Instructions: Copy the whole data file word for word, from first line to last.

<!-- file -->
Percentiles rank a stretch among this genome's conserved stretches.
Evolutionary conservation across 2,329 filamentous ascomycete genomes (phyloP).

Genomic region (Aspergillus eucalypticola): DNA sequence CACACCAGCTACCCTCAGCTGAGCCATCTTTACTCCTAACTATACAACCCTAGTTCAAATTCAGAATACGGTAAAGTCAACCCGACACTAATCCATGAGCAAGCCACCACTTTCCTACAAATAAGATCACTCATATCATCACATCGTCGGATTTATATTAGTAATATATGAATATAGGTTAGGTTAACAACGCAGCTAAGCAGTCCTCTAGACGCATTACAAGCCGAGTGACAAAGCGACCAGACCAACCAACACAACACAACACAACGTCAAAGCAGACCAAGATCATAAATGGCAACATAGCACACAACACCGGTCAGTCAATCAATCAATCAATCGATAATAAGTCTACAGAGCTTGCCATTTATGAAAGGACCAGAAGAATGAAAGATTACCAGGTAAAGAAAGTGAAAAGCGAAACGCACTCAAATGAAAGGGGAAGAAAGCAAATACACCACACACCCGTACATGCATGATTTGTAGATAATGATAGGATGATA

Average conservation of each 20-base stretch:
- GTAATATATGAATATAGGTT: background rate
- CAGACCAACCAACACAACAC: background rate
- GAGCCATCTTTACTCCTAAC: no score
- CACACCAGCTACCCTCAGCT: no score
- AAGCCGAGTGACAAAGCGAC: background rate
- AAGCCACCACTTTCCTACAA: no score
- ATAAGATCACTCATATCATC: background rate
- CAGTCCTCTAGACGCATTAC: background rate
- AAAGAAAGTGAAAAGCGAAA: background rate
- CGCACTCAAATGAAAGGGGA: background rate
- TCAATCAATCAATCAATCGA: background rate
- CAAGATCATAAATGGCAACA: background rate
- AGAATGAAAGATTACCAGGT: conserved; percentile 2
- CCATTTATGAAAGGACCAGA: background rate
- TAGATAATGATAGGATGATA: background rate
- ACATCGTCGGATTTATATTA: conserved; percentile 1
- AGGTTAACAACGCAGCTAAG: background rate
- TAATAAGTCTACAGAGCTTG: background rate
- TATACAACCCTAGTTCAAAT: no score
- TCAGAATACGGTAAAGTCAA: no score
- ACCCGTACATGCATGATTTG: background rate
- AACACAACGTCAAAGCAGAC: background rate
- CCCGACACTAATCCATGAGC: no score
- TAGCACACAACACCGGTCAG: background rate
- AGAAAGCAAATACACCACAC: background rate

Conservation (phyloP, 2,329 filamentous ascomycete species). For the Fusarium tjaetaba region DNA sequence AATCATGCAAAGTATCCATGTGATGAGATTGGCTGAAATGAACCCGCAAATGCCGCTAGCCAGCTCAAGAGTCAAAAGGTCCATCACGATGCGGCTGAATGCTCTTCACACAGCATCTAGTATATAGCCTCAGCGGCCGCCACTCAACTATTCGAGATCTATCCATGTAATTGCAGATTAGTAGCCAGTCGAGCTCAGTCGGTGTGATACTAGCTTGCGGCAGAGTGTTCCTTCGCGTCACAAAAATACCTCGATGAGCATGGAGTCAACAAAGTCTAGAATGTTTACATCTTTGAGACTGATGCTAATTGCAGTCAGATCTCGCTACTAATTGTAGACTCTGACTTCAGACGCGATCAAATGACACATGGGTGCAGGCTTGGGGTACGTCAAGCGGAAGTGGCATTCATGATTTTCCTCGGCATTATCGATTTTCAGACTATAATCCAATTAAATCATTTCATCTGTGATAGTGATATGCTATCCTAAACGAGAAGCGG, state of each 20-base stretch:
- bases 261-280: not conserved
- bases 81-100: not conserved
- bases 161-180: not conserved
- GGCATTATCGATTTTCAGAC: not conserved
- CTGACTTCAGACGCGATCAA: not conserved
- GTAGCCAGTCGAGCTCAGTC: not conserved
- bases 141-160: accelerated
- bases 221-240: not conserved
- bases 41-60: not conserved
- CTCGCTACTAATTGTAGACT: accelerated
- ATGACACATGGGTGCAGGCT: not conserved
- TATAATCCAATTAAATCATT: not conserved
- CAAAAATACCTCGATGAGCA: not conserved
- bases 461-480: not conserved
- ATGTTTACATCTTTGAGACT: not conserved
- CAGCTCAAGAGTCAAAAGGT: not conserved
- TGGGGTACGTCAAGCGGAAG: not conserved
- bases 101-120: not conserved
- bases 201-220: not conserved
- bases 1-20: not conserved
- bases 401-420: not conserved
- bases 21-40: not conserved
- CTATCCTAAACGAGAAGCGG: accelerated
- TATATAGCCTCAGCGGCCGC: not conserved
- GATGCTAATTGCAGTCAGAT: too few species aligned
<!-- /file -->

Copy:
Percentiles rank a stretch among this genome's conserved stretches.
Evolutionary conservation across 2,329 filamentous ascomycete genomes (phyloP).

Genomic region (Aspergillus eucalypticola): DNA sequence CACACCAGCTACCCTCAGCTGAGCCATCTTTACTCCTAACTATACAACCCTAGTTCAAATTCAGAATACGGTAAAGTCAACCCGACACTAATCCATGAGCAAGCCACCACTTTCCTACAAATAAGATCACTCATATCATCACATCGTCGGATTTATATTAGTAATATATGAATATAGGTTAGGTTAACAACGCAGCTAAGCAGTCCTCTAGACGCATTACAAGCCGAGTGACAAAGCGACCAGACCAACCAACACAACACAACACAACGTCAAAGCAGACCAAGATCATAAATGGCAACATAGCACACAACACCGGTCAGTCAATCAATCAATCAATCGATAATAAGTCTACAGAGCTTGCCATTTATGAAAGGACCAGAAGAATGAAAGATTACCAGGTAAAGAAAGTGAAAAGCGAAACGCACTCAAATGAAAGGGGAAGAAAGCAAATACACCACACACCCGTACATGCATGATTTGTAGATAATGATAGGATGATA

Average conservation of each 20-base stretch:
- GTAATATATGAATATAGGTT: background rate
- CAGACCAACCAACACAACAC: background rate
- GAGCCATCTTTACTCCTAAC: no score
- CACACCAGCTACCCTCAGCT: no score
- AAGCCGAGTGACAAAGCGAC: background rate
- AAGCCACCACTTTCCTACAA: no score
- ATAAGATCACTCATATCATC: background rate
- CAGTCCTCTAGACGCATTAC: background rate
- AAAGAAAGTGAAAAGCGAAA: background rate
- CGCACTCAAATGAAAGGGGA: background rate
- TCAATCAATCAATCAATCGA: background rate
- CAAGATCATAAATGGCAACA: background rate
- AGAATGAAAGATTACCAGGT: conserved; percentile 2
- CCATTTATGAAAGGACCAGA: background rate
- TAGATAATGATAGGATGATA: background rate
- ACATCGTCGGATTTATATTA: conserved; percentile 1
- AGGTTAACAACGCAGCTAAG: background rate
- TAATAAGTCTACAGAGCTTG: background rate
- TATACAACCCTAGTTCAAAT: no score
- TCAGAATACGGTAAAGTCAA: no score
- ACCCGTACATGCATGATTTG: background rate
- AACACAACGTCAAAGCAGAC: background rate
- CCCGACACTAATCCATGAGC: no score
- TAGCACACAACACCGGTCAG: background rate
- AGAAAGCAAATACACCACAC: background rate

Conservation (phyloP, 2,329 filamentous ascomycete species). For the Fusarium tjaetaba region DNA sequence AATCATGCAAAGTATCCATGTGATGAGATTGGCTGAAATGAACCCGCAAATGCCGCTAGCCAGCTCAAGAGTCAAAAGGTCCATCACGATGCGGCTGAATGCTCTTCACACAGCATCTAGTATATAGCCTCAGCGGCCGCCACTCAACTATTCGAGATCTATCCATGTAATTGCAGATTAGTAGCCAGTCGAGCTCAGTCGGTGTGATACTAGCTTGCGGCAGAGTGTTCCTTCGCGTCACAAAAATACCTCGATGAGCATGGAGTCAACAAAGTCTAGAATGTTTACATCTTTGAGACTGATGCTAATTGCAGTCAGATCTCGCTACTAATTGTAGACTCTGACTTCAGACGCGATCAAATGACACATGGGTGCAGGCTTGGGGTACGTCAAGCGGAAGTGGCATTCATGATTTTCCTCGGCATTATCGATTTTCAGACTATAATCCAATTAAATCATTTCATCTGTGATAGTGATATGCTATCCTAAACGAGAAGCGG, state of each 20-base stretch:
- bases 261-280: not conserved
- bases 81-100: not conserved
- bases 161-180: not conserved
- GGCATTATCGATTTTCAGAC: not conserved
- CTGACTTCAGACGCGATCAA: not conserved
- GTAGCCAGTCGAGCTCAGTC: not conserved
- bases 141-160: accelerated
- bases 221-240: not conserved
- bases 41-60: not conserved
- CTCGCTACTAATTGTAGACT: accelerated
- ATGACACATGGGTGCAGGCT: not conserved
- TATAATCCAATTAAATCATT: not conserved
- CAAAAATACCTCGATGAGCA: not conserved
- bases 461-480: not conserved
- ATGTTTACATCTTTGAGACT: not conserved
- CAGCTCAAGAGTCAAAAGGT: not conserved
- TGGGGTACGTCAAGCGGAAG: not conserved
- bases 101-120: not conserved
- bases 201-220: not conserved
- bases 1-20: not conserved
- bases 401-420: not conserved
- bases 21-40: not conserved
- CTATCCTAAACGAGAAGCGG: accelerated
- TATATAGCCTCAGCGGCCGC: not conserved
- GATGCTAATTGCAGTCAGAT: too few species aligned